My hubby is a creative photographer and one of the perks (not for me) that come with it is that he gets to be with the incredibly beautiful girls at the most beautiful locations. No, he is not a fashion photographer. He is a wedding photojournalist, doing documentary style photography catching people with their most genuine emotions and telling a story. What more, he even gets to go to the places where no boys are allowed, I mean the bride is getting ready and he is there on the pretext of clicking her and her friends! Yeah, it involves behind the scenes too. Are you boys jealous?
On any assignment, he is virtually with the couple and their immediate families like a shadow. I usually keep hearing stories about how this girl was looking so glamorous, another one who kept posing for shots, and another one who kept hovering around, and also the one who had a figure to die for. But this time when he came back home, there were no girl stories. He had something else on his mind. The guy who was getting married had lost his younger brother just a year back in a car crash in US. What amazed my hubby was the way his parents were behaving. The usual reaction by parents who has just lost their son (a year is not a long time) would be grief stricken eyes and sudden outbursts just remembering him wishing what if fate hadn’t played a spoil sport especially on a happy occasion.
On the contrary, there was not even a single moment where they let go of the happiness and allowed the grief to take over. For a moment, I thought were they in denial? But that was not the case. They talked about their son as if he was right there with them, even if it was in the form of a photograph. A smiling endearing face, which was just a memory in anyone’ eye was not a memory after all. For them he was living, not in flesh and blood perhaps but some far off place. There was no use of past tense with anything describing him. I wonder if this was the feeling, his existence somewhere, that gave them the strength.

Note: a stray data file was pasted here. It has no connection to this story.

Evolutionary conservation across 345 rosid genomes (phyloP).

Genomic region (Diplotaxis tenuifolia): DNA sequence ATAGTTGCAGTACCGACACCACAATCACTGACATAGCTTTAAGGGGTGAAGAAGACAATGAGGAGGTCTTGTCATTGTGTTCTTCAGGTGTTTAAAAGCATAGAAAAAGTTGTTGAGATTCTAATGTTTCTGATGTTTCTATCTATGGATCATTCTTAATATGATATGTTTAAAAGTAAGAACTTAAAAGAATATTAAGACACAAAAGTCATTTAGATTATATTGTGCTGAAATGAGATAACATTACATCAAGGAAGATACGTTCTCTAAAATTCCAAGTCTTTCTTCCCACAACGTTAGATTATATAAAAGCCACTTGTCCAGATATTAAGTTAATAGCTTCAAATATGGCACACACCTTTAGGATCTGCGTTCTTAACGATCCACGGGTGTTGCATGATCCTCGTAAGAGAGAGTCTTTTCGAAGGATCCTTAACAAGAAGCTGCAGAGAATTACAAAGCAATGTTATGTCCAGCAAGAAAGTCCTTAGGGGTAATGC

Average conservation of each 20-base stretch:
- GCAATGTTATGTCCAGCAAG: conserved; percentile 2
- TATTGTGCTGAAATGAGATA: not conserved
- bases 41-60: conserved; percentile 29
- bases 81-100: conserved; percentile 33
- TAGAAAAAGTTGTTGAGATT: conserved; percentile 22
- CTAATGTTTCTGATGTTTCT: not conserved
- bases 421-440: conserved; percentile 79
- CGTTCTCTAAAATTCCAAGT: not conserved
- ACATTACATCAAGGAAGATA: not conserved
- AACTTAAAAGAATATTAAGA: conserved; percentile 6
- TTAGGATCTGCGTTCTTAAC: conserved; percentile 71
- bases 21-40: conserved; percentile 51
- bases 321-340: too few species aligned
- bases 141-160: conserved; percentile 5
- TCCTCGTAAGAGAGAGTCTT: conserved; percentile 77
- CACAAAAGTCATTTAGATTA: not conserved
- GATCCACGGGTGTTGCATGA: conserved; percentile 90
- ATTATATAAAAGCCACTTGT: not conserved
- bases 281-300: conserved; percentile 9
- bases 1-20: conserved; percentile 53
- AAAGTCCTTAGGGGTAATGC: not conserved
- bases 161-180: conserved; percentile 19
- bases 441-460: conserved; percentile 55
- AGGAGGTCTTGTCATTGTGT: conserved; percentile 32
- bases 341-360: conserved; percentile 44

They were not sad and whenever they talked of him, there was gleam of light in their eyes. I am sure it would not have been an easy journey; coming to terms with something as real yet as unacceptable as death and moving on to a stage where they could talk about him with content and pride and not tears in eyes. I am sure there were many questions they had to put to rest – Why us? Why our son? They must have fought for even the slightest ray of hope to bring their life back to normal. It is not easy to start living life and looking at the future with your loved ones no longer in it.
Will they ever forget? I am sure they won’t. Will they not miss him? I am sure they will, all their life. It is just that they know that he would never be at rest if they keep grieving. He is no longer with them but he is certainly at some happy place feeling proud that his family remembers him for the 21 years of togetherness and not what life could have been if he hadn’t gone.